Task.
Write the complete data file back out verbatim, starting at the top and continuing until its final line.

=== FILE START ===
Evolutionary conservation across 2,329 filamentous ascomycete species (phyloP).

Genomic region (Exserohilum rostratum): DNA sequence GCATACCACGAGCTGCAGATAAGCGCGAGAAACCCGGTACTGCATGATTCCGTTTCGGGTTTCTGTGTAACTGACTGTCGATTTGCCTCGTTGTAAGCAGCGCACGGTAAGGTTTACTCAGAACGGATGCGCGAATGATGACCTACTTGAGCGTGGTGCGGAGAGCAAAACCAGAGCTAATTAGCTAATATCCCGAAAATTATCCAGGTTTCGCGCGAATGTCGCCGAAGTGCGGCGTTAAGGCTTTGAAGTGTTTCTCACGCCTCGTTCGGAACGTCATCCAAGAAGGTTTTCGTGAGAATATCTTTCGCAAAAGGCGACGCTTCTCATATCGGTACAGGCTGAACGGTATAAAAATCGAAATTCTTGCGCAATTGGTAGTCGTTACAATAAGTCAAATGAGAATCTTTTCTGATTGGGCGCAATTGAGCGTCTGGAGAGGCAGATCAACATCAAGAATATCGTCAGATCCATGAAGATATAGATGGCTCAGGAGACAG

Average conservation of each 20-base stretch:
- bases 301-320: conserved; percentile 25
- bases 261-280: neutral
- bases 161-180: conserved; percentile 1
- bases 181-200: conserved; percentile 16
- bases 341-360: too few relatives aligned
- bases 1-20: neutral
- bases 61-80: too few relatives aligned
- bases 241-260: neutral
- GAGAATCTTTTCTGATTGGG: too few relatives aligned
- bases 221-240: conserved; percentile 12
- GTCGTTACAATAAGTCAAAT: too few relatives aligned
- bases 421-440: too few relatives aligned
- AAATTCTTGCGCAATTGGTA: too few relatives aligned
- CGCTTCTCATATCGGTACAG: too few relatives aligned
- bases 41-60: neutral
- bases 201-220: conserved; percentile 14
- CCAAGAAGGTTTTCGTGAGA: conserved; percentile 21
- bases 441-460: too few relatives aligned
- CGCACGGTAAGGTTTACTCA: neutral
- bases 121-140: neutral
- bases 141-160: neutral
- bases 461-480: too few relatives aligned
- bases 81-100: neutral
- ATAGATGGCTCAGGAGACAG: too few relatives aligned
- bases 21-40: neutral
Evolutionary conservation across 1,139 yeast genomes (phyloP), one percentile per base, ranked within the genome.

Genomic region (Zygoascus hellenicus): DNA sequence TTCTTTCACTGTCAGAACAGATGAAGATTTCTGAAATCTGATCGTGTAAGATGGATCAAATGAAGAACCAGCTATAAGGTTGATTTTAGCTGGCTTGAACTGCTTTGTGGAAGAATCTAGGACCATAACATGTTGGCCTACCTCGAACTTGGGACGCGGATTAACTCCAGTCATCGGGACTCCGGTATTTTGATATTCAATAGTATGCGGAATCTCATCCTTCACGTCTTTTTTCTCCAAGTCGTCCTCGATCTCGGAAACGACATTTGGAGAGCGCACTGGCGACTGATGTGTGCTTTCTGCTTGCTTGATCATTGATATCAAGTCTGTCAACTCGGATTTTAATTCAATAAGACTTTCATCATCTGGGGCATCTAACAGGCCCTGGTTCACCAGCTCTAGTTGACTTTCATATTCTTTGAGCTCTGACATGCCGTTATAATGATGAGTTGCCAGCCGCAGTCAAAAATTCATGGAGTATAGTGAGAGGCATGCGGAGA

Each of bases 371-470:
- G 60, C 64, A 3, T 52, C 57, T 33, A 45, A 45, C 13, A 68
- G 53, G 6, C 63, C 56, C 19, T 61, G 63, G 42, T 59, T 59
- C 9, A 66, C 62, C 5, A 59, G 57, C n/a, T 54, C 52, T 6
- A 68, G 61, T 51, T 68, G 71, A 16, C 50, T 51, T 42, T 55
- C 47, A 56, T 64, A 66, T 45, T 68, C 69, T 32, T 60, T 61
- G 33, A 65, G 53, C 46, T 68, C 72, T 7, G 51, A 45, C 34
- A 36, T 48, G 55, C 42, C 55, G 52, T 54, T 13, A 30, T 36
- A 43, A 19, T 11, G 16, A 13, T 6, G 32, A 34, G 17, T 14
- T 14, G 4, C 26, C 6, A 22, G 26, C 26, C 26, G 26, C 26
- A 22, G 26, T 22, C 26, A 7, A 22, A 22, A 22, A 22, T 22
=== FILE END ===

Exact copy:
Evolutionary conservation across 2,329 filamentous ascomycete species (phyloP).

Genomic region (Exserohilum rostratum): DNA sequence GCATACCACGAGCTGCAGATAAGCGCGAGAAACCCGGTACTGCATGATTCCGTTTCGGGTTTCTGTGTAACTGACTGTCGATTTGCCTCGTTGTAAGCAGCGCACGGTAAGGTTTACTCAGAACGGATGCGCGAATGATGACCTACTTGAGCGTGGTGCGGAGAGCAAAACCAGAGCTAATTAGCTAATATCCCGAAAATTATCCAGGTTTCGCGCGAATGTCGCCGAAGTGCGGCGTTAAGGCTTTGAAGTGTTTCTCACGCCTCGTTCGGAACGTCATCCAAGAAGGTTTTCGTGAGAATATCTTTCGCAAAAGGCGACGCTTCTCATATCGGTACAGGCTGAACGGTATAAAAATCGAAATTCTTGCGCAATTGGTAGTCGTTACAATAAGTCAAATGAGAATCTTTTCTGATTGGGCGCAATTGAGCGTCTGGAGAGGCAGATCAACATCAAGAATATCGTCAGATCCATGAAGATATAGATGGCTCAGGAGACAG

Average conservation of each 20-base stretch:
- bases 301-320: conserved; percentile 25
- bases 261-280: neutral
- bases 161-180: conserved; percentile 1
- bases 181-200: conserved; percentile 16
- bases 341-360: too few relatives aligned
- bases 1-20: neutral
- bases 61-80: too few relatives aligned
- bases 241-260: neutral
- GAGAATCTTTTCTGATTGGG: too few relatives aligned
- bases 221-240: conserved; percentile 12
- GTCGTTACAATAAGTCAAAT: too few relatives aligned
- bases 421-440: too few relatives aligned
- AAATTCTTGCGCAATTGGTA: too few relatives aligned
- CGCTTCTCATATCGGTACAG: too few relatives aligned
- bases 41-60: neutral
- bases 201-220: conserved; percentile 14
- CCAAGAAGGTTTTCGTGAGA: conserved; percentile 21
- bases 441-460: too few relatives aligned
- CGCACGGTAAGGTTTACTCA: neutral
- bases 121-140: neutral
- bases 141-160: neutral
- bases 461-480: too few relatives aligned
- bases 81-100: neutral
- ATAGATGGCTCAGGAGACAG: too few relatives aligned
- bases 21-40: neutral
Evolutionary conservation across 1,139 yeast genomes (phyloP), one percentile per base, ranked within the genome.

Genomic region (Zygoascus hellenicus): DNA sequence TTCTTTCACTGTCAGAACAGATGAAGATTTCTGAAATCTGATCGTGTAAGATGGATCAAATGAAGAACCAGCTATAAGGTTGATTTTAGCTGGCTTGAACTGCTTTGTGGAAGAATCTAGGACCATAACATGTTGGCCTACCTCGAACTTGGGACGCGGATTAACTCCAGTCATCGGGACTCCGGTATTTTGATATTCAATAGTATGCGGAATCTCATCCTTCACGTCTTTTTTCTCCAAGTCGTCCTCGATCTCGGAAACGACATTTGGAGAGCGCACTGGCGACTGATGTGTGCTTTCTGCTTGCTTGATCATTGATATCAAGTCTGTCAACTCGGATTTTAATTCAATAAGACTTTCATCATCTGGGGCATCTAACAGGCCCTGGTTCACCAGCTCTAGTTGACTTTCATATTCTTTGAGCTCTGACATGCCGTTATAATGATGAGTTGCCAGCCGCAGTCAAAAATTCATGGAGTATAGTGAGAGGCATGCGGAGA

Each of bases 371-470:
- G 60, C 64, A 3, T 52, C 57, T 33, A 45, A 45, C 13, A 68
- G 53, G 6, C 63, C 56, C 19, T 61, G 63, G 42, T 59, T 59
- C 9, A 66, C 62, C 5, A 59, G 57, C n/a, T 54, C 52, T 6
- A 68, G 61, T 51, T 68, G 71, A 16, C 50, T 51, T 42, T 55
- C 47, A 56, T 64, A 66, T 45, T 68, C 69, T 32, T 60, T 61
- G 33, A 65, G 53, C 46, T 68, C 72, T 7, G 51, A 45, C 34
- A 36, T 48, G 55, C 42, C 55, G 52, T 54, T 13, A 30, T 36
- A 43, A 19, T 11, G 16, A 13, T 6, G 32, A 34, G 17, T 14
- T 14, G 4, C 26, C 6, A 22, G 26, C 26, C 26, G 26, C 26
- A 22, G 26, T 22, C 26, A 7, A 22, A 22, A 22, A 22, T 22